Rhinoplasty on big nose involves three specific areas: the width of the nose, the tip, and the hump along the profile. By addressing all of them simultaneously, the overall size is reduced and smooth and natural results are achieved.
Reducing the overall size of the nose, according to leading Los Angeles plastic surgeon Dr. Tarick Smiley, is generally more challenging than hump removal because the nose should be made smaller in a way that its new appearance suits the face.
Further complicating rhinoplasty on big nose is the fact that the surgery only alters the bony and cartilaginous framework and so the skin must shrink down to the smaller underlying structure. However, thick skin can only shrink-wrap to a limited degree without resulting in bulbous appearance specially at the tip.
Recently, Dr. Smiley demonstrated a surgery on his Snapchat that involved a female patient with a bulbous and wide tip and a nasal profile that was too big and “too far” from her face.
The patient’s surgery involved a closed rhinoplasty technique, meaning all the incisions were made inside the nostrils for optimal scar concealment. The technique allowed Dr. Smiley to remove the “excess” cartilage and ultimately reduce the size of the nose.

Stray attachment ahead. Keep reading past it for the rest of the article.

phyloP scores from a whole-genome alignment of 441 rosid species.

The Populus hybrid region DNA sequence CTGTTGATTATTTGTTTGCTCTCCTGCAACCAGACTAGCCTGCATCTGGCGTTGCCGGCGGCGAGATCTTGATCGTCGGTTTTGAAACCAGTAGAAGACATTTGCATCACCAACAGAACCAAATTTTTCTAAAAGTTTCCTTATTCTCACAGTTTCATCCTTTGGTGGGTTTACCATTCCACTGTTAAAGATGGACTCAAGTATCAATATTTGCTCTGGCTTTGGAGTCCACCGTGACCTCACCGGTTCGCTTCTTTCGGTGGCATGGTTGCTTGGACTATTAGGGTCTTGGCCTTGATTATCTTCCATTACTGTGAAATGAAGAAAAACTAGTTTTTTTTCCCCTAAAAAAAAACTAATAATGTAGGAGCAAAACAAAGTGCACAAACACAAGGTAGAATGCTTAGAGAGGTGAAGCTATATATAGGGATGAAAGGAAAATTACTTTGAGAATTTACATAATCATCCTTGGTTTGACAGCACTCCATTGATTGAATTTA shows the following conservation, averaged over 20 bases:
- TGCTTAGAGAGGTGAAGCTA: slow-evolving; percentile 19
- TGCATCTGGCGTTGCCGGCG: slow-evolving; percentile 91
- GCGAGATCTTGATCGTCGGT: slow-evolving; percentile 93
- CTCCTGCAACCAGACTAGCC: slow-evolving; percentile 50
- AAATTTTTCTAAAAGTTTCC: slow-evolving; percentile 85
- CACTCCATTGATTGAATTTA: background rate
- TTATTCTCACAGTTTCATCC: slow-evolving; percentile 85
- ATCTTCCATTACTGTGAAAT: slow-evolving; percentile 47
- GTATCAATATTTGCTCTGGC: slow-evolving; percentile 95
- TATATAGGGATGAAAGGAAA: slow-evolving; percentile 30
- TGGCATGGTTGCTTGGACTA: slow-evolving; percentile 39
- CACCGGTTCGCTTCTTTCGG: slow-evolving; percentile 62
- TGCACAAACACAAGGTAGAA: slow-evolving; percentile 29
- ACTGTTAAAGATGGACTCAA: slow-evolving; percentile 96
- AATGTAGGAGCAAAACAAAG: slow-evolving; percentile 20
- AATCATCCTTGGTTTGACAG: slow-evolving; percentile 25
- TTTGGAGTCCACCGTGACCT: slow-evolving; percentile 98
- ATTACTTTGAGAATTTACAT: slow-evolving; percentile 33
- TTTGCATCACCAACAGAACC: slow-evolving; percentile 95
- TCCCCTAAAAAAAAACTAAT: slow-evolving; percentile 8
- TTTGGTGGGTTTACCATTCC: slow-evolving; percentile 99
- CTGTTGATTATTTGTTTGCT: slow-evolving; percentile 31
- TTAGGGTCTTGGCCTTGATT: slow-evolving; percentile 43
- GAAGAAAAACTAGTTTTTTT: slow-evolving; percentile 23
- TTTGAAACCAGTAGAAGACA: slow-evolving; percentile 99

(Note: The lower two-thirds of the nose is made up of cartilage, while the upper one-third is composed of bone.)
For smoother results, Dr. Smiley rasped the bony part of the nose with a use of an instrument that closely resembles a nail file. The device has been designed not to injure the soft tissue of the nose.
Meanwhile, Dr. Smiley reshaped and trimmed the patient’s excess cartilage so it could be later used to support the tip in order to make it narrower and more refined. The tip was also conservatively raised (upturned) to achieve a more feminine effect.
Because all the incisions were made inside the nostrils, there was less surgical trauma compared to the open rhinoplasty technique in which the wall of tissue between the two nostrils is cut as well. Hence, it is expected that social recovery is shorter—i.e., about a week postop the patient may go out in public without drawing unwanted attention.
Nonetheless, all the residual swelling can take up to one year to subside.